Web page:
I have signed a document in Acrobat and it created some sort of link that I can share with other people. I did not intend to do this. There seemed to be no other way to close the dialogue box. So from what I gather, Adobe has saved a copy of that document somewhere on their servers. How can I access this data and, most importantly delete it? I can't even seem to recoup the link if I wanted to. This seems to be like a whole lot of privacy violations, even borderline phishing.
That's odd. Did you convert it to an Adobe Sign form (by ticking the box that says "This document requires signatues" when creating it, for example)?
I'm using Adobe Reader. I just signed a PDF document using the built-in sign function and then clicked on "next" in the upper right hand corner, and then I had to either create a link or send the document via e-mail. Later I realised that I should have simply saved the document instead of clicking on "Next". I didn't realise that Adobe would store my data on their server if I clicked on "Next".
That's indeed where I eventually found it! However, there was no option to delete. See my reply to myself below for the full explanation.
Oops, forgot to say thanks! Thanks!
Update: I eventually found that the documents are stored on something called "Document Cloud" (documentcloud.adobe.com). In order to do this, I signed another document (this time a blank page with no sensitive information) and created that link just like last time. It is only by following that link that I discovered the existence of this "Document Cloud". This shouldn't have been so convoluted. It's like Adobe is trying to hide your own documents from you!
However, while my documents were indeed listed there, there was no option to delete. I eventually got in touch with a very helpful support staff person who guided me through the process for deleting signed docs (called "agreements"). For those looking to do the same, here goes:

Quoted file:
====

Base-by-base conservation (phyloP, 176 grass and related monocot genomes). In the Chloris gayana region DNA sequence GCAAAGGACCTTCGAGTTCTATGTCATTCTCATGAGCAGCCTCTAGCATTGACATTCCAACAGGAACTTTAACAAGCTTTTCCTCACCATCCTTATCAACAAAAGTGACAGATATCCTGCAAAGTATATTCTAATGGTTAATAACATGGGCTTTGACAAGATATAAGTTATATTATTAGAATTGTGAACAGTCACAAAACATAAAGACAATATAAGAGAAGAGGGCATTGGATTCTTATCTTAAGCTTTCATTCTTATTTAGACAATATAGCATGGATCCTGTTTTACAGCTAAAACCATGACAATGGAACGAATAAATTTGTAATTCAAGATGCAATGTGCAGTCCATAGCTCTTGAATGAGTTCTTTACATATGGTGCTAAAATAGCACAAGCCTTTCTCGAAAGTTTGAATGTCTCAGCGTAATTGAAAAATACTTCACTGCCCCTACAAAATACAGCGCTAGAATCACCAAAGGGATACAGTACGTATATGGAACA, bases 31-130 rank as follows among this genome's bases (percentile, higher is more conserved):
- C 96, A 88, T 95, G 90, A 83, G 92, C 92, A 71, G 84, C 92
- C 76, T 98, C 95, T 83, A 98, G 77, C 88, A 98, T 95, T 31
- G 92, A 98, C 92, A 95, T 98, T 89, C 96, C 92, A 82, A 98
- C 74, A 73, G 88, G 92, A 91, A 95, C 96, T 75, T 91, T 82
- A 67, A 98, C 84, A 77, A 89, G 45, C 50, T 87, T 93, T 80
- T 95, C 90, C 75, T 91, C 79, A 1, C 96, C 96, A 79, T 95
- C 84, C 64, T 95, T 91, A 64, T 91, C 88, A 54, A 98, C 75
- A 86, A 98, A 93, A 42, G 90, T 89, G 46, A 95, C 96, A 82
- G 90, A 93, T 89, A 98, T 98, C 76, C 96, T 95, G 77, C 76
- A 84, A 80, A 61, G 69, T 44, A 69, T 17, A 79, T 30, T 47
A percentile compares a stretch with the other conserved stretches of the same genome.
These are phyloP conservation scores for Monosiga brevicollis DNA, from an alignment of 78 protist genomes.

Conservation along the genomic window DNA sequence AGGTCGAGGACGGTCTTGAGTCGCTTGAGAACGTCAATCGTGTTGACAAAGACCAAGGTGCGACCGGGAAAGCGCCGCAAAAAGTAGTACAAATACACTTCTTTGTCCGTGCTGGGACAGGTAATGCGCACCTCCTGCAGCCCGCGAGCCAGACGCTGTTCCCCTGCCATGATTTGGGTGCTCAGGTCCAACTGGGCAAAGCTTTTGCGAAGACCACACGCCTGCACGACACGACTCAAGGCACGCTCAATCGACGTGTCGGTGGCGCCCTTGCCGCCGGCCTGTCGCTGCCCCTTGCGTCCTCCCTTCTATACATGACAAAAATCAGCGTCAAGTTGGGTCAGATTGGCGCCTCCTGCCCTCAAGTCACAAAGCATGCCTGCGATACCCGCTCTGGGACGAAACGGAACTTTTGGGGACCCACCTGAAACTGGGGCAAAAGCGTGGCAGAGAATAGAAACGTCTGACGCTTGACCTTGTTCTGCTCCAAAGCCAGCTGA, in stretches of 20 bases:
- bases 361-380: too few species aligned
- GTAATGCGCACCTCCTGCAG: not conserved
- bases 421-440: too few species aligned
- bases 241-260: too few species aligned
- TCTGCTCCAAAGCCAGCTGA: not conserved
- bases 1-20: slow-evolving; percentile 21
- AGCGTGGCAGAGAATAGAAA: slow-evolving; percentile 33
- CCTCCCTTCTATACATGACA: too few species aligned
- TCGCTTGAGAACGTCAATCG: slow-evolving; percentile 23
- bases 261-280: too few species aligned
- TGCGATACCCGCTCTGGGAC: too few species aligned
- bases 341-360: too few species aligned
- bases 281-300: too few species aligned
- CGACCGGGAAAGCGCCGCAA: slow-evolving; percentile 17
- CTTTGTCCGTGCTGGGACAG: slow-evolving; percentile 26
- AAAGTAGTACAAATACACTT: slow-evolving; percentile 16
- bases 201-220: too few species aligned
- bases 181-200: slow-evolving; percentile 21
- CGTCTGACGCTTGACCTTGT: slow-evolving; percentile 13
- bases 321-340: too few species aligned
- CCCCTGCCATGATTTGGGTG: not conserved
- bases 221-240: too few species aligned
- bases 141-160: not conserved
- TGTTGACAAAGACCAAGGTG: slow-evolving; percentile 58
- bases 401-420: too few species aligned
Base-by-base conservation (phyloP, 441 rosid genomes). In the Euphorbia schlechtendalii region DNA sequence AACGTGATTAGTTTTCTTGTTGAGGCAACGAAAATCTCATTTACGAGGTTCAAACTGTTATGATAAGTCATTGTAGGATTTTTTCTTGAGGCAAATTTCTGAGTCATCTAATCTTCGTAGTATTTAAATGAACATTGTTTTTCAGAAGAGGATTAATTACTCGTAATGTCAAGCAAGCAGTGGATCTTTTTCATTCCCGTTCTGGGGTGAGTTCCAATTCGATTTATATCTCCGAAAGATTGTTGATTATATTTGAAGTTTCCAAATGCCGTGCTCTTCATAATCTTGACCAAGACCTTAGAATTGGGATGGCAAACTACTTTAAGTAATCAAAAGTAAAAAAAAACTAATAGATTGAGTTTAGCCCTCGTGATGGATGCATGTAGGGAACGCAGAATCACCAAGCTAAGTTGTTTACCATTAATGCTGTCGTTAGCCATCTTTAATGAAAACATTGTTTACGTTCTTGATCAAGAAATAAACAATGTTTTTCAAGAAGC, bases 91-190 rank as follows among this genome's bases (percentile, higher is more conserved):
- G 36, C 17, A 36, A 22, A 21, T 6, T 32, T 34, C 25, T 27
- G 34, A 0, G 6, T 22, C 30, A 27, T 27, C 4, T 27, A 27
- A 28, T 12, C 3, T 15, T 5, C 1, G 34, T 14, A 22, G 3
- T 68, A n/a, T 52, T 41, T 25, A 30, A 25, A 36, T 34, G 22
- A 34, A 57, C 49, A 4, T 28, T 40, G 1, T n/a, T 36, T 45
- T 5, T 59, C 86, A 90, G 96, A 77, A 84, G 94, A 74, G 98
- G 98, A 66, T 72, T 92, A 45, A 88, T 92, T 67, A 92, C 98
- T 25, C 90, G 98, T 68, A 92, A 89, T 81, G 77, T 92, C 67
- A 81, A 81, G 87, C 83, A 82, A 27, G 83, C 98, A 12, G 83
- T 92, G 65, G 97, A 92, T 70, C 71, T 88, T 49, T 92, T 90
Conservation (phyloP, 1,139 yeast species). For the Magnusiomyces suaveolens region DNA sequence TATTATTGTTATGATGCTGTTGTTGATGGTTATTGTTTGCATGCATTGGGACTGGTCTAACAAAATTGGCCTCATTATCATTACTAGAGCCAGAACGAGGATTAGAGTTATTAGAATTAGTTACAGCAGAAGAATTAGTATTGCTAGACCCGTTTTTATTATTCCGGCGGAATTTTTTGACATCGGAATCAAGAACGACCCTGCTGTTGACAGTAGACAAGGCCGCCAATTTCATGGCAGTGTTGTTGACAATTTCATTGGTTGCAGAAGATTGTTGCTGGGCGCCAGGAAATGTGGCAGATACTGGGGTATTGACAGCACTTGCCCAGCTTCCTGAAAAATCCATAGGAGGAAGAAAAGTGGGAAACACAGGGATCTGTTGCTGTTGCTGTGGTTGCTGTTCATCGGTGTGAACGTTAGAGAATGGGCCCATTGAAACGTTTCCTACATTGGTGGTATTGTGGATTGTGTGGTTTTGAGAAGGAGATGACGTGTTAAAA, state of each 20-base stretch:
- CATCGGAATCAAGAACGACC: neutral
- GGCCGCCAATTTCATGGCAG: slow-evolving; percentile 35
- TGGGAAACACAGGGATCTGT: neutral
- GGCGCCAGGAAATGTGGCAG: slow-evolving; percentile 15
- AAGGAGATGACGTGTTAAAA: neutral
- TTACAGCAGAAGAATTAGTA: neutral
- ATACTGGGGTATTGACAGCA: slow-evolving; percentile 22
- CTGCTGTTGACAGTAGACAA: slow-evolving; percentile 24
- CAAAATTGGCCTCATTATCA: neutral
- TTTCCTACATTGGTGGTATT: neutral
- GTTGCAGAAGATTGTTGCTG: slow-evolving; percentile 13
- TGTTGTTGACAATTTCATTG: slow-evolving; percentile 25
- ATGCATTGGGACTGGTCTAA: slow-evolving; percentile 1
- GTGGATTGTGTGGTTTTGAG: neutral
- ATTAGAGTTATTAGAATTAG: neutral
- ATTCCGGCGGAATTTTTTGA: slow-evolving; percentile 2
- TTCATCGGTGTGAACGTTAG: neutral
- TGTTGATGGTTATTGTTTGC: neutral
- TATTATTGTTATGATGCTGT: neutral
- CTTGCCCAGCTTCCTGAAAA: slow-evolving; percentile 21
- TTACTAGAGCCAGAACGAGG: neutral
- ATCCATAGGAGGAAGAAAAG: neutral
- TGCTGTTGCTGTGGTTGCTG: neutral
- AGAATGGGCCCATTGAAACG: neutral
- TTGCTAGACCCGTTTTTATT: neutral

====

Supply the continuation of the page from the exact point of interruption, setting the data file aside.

- open Document Cloud in your browser and sign in
- click on your profile picture in the top right corner and click on "Settings", and then on "edit settings"
NOTE: I got a "server error" message here while using Chrome. It worked for me with Edge. I don't know about other browsers.
- on the edit settings screen, go to "Privacy" on the left-hand menu
- then you have to search for the document by typing in an e-mail address that it's associated with. If you created the document, just use your own address (the one that's associated with your Adobe account)
- now you will see the document list. Each document has a little trash/bin icon associated with it. Click on the trash/bin icon. Congratulations, you have submitted a "request" to delete the document.
Hopefully, I will get a confirmation e-mail to say that the documents have indeed been deleted.
In conclusion, this was far too much trouble just because I clicked on "Next" after signing a document. Accessing and deleting your own data should not be this buried and complicated to figure out.
It would be helpful if you could take screenshots of the entire process, especially the dialog where you press Next, and post them here...
Sure, here's screenshots:
1. I created a test document and then used Acrobat's built-in Fill & Sign feature.
2. Then I instered a checkmark instead of a signature (don't want to post that on here!).
3. Upon pressing "Next", a regular "Save" dialogue box will pop up. No need for a screenshot of that. But once you save your file, you get this:
Notice that the bottom left corner of the pop-up says "Powered by Adobe Sign". For those unfamiliar with the full adobe suite, is unclear if this is a feature or a separate app. But in the end, it doesn't matter because you can see the documents in Document Cloud and you can only delete them by editing the privacy settings of your Adobe account in a browser.
It is a bit vague, I agree. However, if you want a real digital signature you should not be using Fill & Sign, but a signature field.
PS. What you're using there is not Acrobat, but Reader, a free tool that can't create files on its own, or add fields to them (unless a script is used), etc. If you have access to Acrobat then you should use that, instead.
Yes, I am aware it's Reader. I corrected myself in my first reply to you. I would go back and edit my original post, but there's no option to do that.
And, yes, I am also aware of the real digital signatures and have that set up. However, in this case I had to sign a document I was sent and it did not have a signature field, so I had to use this method.